For those of you who don't know the good Major, he is a pilot who, after an extensive and fascinating military career, now flies for a major freight carrier. Basically, he's a cross between Race Bannon and Santa Claus. Since he is a commercial pilot, when he says "I’ll be in your neck of the woods Tuesday, Wednesday and Thursday this week" he doesn't mean he'll be in your neck of the woods from Tuesday until Thursday- he means he'll be in your neck of the woods on Tuesday, then he'll be back on Wednesday, and he will return on Thursday. Yeah, even more than myself, he's the sleep-deprivation poster boy.

At any rate, we made plans to meet up today- he flew into the region around six-thirty in the morning and sent me an e-mail telling me that he'd arrived and would probably sleep until about noon. Around eleven o'clock, I started driving upstate, to the greater Fishkill metropolitan area, then I pulled over at the three-quarter way point to check my e-mail for the message that the major was ready to road-trip. Shortly before one o'clock, we rendezvoused at his hotel and drove south to my workplace. I had called the site manager earlier in the day to tell him that I would be bringing a friend to the site, and got the all-clear.

When we arrived, there were quite a few co-workers on site, preparing for a spring fundraiser that is taking place this weekend. I introduced the major to the I.T. guys and a few other members of the day shift. While I was making introductions, I noticed that a pleasant-looking young woman had entered the building. I informed her that the site was closed, but I would point out some of the site's salient features. Next thing you know, her parents arrived, and I learned that the three were Westmeath residents on vacation to New York for a week. Since I immediately took a liking to them, I took them along with the major on a tour of our site. My co-worker **REDACTED**, who had just finished giving a tour to a school group, decided to give us an impromptu tour of the site, including a wonderful demonstration of the onsite **REDACTED**, a piece of machinery which I always watch operating with the raucous glee of an eight-year old.

In the course of our tour, I introduced the Major, who is a cat person, and our new friends from Ireland to Fred and Ginger. Atypically, Fred was not shy around strangers and Ginger did not try to climb up the Major's shirt. We bid a grateful farewell to my co-workers, both two- and four-legged and went together to another nearby tourist destination.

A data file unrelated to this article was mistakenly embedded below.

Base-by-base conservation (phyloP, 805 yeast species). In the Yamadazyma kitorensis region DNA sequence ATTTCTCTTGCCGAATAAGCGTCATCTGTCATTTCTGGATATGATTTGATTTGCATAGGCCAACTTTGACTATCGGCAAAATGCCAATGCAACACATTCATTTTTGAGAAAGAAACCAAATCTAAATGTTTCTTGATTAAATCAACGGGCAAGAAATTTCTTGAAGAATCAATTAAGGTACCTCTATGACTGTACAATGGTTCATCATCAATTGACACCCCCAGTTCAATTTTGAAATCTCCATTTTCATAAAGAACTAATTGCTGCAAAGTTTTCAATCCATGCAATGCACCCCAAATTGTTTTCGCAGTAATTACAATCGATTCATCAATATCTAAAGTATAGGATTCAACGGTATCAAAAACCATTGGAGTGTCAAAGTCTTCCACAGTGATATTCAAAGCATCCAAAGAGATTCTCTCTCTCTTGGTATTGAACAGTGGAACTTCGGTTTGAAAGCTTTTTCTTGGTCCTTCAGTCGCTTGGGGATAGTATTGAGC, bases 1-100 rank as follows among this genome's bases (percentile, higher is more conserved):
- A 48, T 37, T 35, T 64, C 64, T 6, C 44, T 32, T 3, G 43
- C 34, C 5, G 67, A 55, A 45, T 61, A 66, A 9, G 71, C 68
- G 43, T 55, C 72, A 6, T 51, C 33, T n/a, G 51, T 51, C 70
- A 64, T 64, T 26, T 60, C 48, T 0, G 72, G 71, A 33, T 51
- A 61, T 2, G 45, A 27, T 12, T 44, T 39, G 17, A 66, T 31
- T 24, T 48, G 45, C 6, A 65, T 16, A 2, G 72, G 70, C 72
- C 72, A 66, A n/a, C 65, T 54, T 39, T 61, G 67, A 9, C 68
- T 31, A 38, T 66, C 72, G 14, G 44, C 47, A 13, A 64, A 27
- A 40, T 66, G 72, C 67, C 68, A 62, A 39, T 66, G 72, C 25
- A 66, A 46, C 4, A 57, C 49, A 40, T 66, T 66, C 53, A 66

While there, I showed friends old and new the **REDACTED** of **REDACTED**, upon whom the character **REDACTED** of **REDACTED** was modeled. We then took a stroll to the **REDACTED** of **REDACTED**, who starting the whole thing off back in the day. The Major and I then took leave of our friends from overseas, it being time we headed north, the major having to report back to work by 7PM.

We took the scenic route north to Fishkill, including a ride on the "goat path" atop the cliffs on the east bank of the Hudson. I hadn't been that way in a long time so I was glad to play the "at home he's a tourist" game. The scenery along this particular stretch of road is nothing short of breathtaking.

When we finally got back to the greater Fishkill metropolitan area, we had an early dinner at a very pleasant local diner and I dropped the Major off at his hotel with plenty of time to spare.

It was a good afternoon- time spent well with friends old and new, and an opportunity to rekindle my love of the place I spend my workdays. Special thanks go to my co-worker **REDACTED**, who went out of his way to provide us with a fantastic experience.

Monday, April 7, 2014

Atlantean Prayerbook

After running some errands and eating a gut-busting lunch at a local Indian restaurant with a buffet special, I headed over to the local brick-and-mortar bookstore and picked up a copy of the newly released Penguin Classics edition of The Dark Eidolon and Other Fantasies, a collection of the prose and poetry of the Atlantean High Priest Klarkash-Ton.

"You silly Bastard", you might say, "All of that literature is available at the excellent website The Eldritch Dark- a website you've linked to a number of times!" You might also point out the fact that I have produced cut-and-paste documents of a lot of the material on that website, converted them to PDF, and arranged them into folders with the pertinent groupings, such as "The Averoigne Tales" and "The Commoriom Myth Cycle"... and you'd be correct. Why? Why? Why, did you buy a copy of this book?

There are two main reasons for my purchase, one noble and one kingly. The noble reason for buying the book is that steady sales will guarantee that it stays in print, and on the shelves of the few bookstores that remain standing, so that an individual browsing the shelves may happen upon it and buy it. The kingly reason for making this purchase is because it's a lot easier to read a paperback book than it is to read a PDF file when I am cogitating on my porcelain throne in my tiled inner sanctum. Can't be booting up the laptop every time nature calls.

Postscript: I was somewhat surprised that The Seven Geases, one of Smith's best known tales, and a major inspiration for Bastard fave The Eyes of the Overworld, isn't in this book. It's just as well, though, that tale has been anthologized numerous times... nice to see some of the more obscure works make it back into print.

Sunday, April 6, 2014

Missing the Dead Things